Aircraft IT MRO – February / March 2015

Aircraft IT MRO – February / March 2015 Cover


Name Author
Wearable M&E Devices – The new era of hands free computing Suresh Subramanian, Principal Consultant-Aviation, Ramco View article
Column: How I See IT – 2015: The year we (finally) go mobile Paul Saunders, Solution Manager, Flatirons Solutions View article
Ask an Expert Michael Wm. Denis, President, Aviation Wikinomics, Inc. View article
Flexible MRO IT Systems for CAMO Mark Rogers, Commercial Manager, McLarens Aviation View article
Case Study: American Airlines: Mobility for Mechanics Blair Gregg, Managing Director of Technical Strategy For Maintenance & Engineering, American Airlines View article
TAP M&E RFID Case Study: Achieving visibility and traceability Fernando F. Matos, Head of Information Technologies, and Carlos Quinta, Head of RFID Competence Center, MEGASIS TAP IT View article
The top five key Civil Aviation MRO trends to watch out for in 2015 Espen Olsen, European Director for Aerospace & Defence, IFS View article

Case Study: American Airlines: Mobility for Mechanics

Author: Blair Gregg, Managing Director of Technical Strategy For Maintenance & Engineering, American Airlines


Mobility for mechanics

Aircraft IT Interviews Blair Gregg, American Airlines’ Lead on their M&E tablet and mobility program

Pilots have had
tablets for quite a while now and value the benefits but a big question today is, ‘how can other areas of the business tap into the benefits of tablet devices to achieve greater mobility?’ American Airlines, the biggest of its kind, has already rolled out tablets to mechanics, so earlier this year we went along to meet Blair Gregg, who was responsible for this major development as Managing Director, Technical Systems Strategy, M&E at American. Starting with a conversation over the coffee we closed with a few direct questions in Q&A style. But before anything else, we wanted to know why American Airlines believed its mechanics needed mobility.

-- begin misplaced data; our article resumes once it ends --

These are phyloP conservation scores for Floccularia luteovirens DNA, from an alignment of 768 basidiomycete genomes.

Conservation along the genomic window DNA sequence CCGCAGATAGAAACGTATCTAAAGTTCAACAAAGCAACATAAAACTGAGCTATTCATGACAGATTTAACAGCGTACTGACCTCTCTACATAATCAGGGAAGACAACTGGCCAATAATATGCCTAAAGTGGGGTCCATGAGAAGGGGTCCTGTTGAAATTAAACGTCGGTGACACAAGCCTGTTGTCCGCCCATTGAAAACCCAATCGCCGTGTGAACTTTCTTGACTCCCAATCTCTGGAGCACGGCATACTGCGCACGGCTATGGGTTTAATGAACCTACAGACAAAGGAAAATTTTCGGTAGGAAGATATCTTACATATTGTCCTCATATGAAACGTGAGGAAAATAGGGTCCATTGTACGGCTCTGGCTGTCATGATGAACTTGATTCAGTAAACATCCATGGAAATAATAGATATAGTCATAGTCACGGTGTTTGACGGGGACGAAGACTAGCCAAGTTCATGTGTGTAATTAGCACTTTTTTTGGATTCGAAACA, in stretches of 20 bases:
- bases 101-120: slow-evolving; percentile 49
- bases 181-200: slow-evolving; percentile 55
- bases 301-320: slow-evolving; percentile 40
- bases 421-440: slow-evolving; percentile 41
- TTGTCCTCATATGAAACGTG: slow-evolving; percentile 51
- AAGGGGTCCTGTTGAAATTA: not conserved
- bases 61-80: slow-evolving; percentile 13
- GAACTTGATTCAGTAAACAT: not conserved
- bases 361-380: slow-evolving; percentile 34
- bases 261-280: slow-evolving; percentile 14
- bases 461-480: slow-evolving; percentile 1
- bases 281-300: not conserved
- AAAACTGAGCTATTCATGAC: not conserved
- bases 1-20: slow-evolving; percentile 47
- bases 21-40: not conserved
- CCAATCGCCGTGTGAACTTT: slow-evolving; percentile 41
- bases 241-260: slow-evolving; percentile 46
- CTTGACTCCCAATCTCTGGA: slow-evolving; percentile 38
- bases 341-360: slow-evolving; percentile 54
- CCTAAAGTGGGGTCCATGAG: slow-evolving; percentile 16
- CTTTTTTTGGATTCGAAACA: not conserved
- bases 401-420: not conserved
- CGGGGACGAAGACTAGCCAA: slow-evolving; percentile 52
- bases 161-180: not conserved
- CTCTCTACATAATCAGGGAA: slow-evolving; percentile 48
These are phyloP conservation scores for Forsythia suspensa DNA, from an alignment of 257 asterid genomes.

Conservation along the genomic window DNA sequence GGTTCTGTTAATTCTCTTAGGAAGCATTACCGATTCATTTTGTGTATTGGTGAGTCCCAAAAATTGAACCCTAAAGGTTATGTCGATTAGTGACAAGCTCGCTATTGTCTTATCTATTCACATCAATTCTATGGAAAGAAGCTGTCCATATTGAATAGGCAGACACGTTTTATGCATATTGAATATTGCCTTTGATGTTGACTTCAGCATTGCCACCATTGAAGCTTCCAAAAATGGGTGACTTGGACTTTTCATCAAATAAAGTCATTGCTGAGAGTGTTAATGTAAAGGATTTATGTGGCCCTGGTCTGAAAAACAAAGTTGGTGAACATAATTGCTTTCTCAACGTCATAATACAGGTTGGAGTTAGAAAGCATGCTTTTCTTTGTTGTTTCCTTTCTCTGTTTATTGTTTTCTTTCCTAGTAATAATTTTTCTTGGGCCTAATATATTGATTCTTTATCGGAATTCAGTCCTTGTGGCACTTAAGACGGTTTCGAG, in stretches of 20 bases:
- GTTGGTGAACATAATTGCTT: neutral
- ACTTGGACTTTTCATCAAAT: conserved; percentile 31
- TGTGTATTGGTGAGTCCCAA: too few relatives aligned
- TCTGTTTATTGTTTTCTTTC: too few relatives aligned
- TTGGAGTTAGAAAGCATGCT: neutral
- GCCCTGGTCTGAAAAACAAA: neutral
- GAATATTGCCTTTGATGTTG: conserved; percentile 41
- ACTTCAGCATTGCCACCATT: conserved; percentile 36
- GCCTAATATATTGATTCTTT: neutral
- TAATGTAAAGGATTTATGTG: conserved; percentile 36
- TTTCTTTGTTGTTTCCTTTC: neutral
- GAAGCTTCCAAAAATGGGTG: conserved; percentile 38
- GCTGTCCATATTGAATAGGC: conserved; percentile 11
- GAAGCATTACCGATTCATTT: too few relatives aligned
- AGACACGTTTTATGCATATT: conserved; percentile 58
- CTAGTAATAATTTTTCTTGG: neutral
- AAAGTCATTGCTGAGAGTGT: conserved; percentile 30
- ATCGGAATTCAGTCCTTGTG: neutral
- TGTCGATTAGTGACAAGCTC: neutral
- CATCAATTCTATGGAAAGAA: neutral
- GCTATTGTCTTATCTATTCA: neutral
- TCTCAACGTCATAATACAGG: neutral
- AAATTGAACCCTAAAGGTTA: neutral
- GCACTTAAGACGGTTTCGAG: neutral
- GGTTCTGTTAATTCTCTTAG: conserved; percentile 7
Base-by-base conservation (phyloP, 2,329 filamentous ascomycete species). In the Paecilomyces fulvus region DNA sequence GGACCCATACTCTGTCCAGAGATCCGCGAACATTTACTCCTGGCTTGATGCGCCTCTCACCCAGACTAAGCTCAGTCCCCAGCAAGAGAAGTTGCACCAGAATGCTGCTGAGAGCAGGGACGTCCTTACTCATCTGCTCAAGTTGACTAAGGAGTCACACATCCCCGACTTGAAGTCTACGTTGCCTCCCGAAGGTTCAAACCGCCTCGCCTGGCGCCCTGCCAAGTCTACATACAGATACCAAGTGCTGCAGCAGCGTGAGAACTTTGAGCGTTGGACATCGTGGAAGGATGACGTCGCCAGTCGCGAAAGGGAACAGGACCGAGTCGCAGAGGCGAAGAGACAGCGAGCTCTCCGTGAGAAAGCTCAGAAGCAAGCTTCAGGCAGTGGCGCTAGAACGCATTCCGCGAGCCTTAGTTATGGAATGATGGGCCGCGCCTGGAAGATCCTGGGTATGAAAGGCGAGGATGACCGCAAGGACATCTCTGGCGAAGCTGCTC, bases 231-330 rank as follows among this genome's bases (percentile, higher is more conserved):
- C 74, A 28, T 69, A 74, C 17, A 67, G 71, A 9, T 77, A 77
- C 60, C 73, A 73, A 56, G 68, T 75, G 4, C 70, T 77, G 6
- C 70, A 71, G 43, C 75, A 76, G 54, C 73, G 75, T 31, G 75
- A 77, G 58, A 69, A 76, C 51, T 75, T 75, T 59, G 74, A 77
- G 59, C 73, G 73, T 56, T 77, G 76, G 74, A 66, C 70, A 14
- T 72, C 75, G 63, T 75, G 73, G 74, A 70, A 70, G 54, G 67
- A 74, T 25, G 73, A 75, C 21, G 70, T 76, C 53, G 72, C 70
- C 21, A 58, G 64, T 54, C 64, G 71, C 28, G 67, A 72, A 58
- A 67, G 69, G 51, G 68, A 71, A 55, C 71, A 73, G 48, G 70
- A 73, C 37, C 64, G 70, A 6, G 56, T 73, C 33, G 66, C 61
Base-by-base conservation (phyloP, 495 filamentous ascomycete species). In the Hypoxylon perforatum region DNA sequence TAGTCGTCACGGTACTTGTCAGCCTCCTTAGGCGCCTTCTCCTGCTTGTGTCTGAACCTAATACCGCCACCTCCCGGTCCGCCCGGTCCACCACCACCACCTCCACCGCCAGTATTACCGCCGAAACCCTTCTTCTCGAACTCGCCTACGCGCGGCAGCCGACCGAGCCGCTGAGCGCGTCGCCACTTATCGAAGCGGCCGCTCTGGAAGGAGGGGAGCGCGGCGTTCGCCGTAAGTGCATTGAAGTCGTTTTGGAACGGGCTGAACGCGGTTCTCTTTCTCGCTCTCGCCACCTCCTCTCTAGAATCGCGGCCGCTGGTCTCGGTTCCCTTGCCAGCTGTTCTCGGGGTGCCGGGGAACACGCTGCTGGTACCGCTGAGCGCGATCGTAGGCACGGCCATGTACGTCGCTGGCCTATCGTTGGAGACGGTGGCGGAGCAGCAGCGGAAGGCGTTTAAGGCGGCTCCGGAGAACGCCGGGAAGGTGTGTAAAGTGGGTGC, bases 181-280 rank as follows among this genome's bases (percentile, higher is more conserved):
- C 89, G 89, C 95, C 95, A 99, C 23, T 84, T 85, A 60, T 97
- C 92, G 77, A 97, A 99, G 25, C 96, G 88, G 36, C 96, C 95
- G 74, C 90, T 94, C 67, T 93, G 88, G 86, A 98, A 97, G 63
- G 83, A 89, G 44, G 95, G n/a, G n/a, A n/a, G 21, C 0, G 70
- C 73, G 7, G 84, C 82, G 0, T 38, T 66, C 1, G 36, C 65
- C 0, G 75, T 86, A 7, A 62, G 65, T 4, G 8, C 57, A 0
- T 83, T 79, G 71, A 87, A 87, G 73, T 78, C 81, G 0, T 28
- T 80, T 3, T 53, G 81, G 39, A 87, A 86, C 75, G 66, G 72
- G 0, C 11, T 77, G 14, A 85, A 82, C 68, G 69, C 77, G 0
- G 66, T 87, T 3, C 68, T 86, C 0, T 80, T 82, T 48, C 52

Blair explained that the airline had asked exactly that question when they sat down with Dallas Forth Worth (DFW) line mechanics two and a half years ago. The mechanics offered five reasons, explaining first that they simply wanted to get to their information and needed technical data at their fingertips to avoid running back and forth between the airplane and the office. Also, they wanted to be able to know if a part is available to fix the airplane, rather than having to refer to a minimum equipment list or pushing maintenance into the night. Furthermore, they needed to know the status of the airplane… what was changed last time it was in the hangar and they felt they should know the current status of the operation. With seventy plus gates, planes don’t always come to the expected gate so mechanics need real-time visibility on where the plane is. Finally, they’d like to get their work assignments without having to wait in break rooms for someone to hand them a piece of paper.
So that’s why mechanics need mobility but what about the other side of the coin, what can mechanics do on tablets? For this, Blair highlighted a pretty good list of functions and benefits, explaining mechanics can get to their manuals using ‘My tasks’ Even if they’re sitting in a fast-food restaurant, the tablet will ring indicating that they have an assignment and at what gate. On arrival at the specified gate, the tablet indicates exactly what has to be done to the airplane as well as what has been done in the past. The tablet can also acknowledge when the mechanic is at the plane and tell Ops group that he’s there. He can even use the tablet to delay the boarding procedure if the floor boards have to be pulled and, at the end of the job, he can use the tablet to close the maintenance task and go to the next plane. In short, using tablets keeps mechanics moving directly from one plane to the next so they don’t lose time going back and forth getting assignments and information to perform tasks.
Blair added that AA has 1,200 CMMs (component maintenance manuals) digitized and online so mechanics can hook into information for multiple fleets live plus there are offline capabilities.